Taleb, by contrast, has constructed a trading philosophy predicated entirely on the existence of black swans. on the possibility of some random, unexpected event sweeping the markets. He never sells options, then. He only buys them. He's never the one who can lose a great deal of money if G.M. stock suddenly plunges. Nor does he ever bet on the market moving in one direction or another. That would require Taleb to assume that he understands the market, and he doesn't. He hasn't Warren Buffett's confidence. So he buys options on both sides, on the possibility of the market moving both up and down. And he doesn't bet on minor fluctuations in the market. Why bother? If everyone else is vastly underestimating the possibility of rare events, then an option on G.M. at, say, forty dollars is going to be undervalued. So Taleb buys out-of-the-money options by the truckload. He buys them for hundreds of different stocks, and if they expire before he gets to use them he simply buys more. Taleb doesn't even invest in stocks, not for Empirica and not for his own personal account. Buying a stock, unlike buying an option, is a gamble that the future will represent an improved version of the past. And who knows whether that will be true? So all of Taleb's personal wealth, and the hundreds of millions that Empirica has in reserve, is in Treasury bills. Few on Wall Street have taken the practice of buying options to such extremes. But if anything completely out of the ordinary happens to the stock market, if some random event sends a jolt through all of Wall Street and pushes G.M. to, say, twenty dollars, Nassim Taleb will not end up in a dowdy apartment in Athens. He will be rich.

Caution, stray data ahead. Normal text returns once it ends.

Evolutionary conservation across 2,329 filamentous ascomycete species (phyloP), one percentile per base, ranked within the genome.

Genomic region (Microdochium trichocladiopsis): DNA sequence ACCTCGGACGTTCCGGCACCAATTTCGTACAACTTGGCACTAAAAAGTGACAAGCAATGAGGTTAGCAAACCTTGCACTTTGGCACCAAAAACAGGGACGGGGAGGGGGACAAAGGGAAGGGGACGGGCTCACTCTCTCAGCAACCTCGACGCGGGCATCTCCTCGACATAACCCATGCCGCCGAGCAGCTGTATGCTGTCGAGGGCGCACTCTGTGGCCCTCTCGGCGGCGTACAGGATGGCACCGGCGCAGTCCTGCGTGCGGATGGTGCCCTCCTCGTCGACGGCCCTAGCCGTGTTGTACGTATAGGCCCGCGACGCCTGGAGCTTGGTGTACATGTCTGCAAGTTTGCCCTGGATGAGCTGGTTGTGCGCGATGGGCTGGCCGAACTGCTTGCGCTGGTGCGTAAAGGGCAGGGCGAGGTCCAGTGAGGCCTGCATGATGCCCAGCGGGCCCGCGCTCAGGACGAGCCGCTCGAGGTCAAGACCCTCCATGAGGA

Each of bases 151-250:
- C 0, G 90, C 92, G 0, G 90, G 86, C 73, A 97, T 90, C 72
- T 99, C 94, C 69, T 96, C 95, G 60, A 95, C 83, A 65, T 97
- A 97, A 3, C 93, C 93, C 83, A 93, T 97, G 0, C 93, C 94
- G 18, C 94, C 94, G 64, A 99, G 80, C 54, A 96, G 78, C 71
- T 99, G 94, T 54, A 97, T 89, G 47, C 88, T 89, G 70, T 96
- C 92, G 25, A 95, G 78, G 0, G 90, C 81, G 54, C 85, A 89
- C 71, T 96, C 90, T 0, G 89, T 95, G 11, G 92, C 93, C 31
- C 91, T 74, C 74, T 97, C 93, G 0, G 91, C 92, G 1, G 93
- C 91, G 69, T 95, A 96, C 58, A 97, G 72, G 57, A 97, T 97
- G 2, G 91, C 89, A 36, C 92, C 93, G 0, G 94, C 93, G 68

21 December 2007
17 December 2007
Amazon just introduced SimpleDB. It's in erlang
Org-Mode for emacs.
LTk Lisp calls Tk
11 December 2007
Time Nuts - People who have atomic time standards at home. And I thought I was uptight with my love of NTP.
Last modified: Thu Apr 5 13:42:07 MET 2007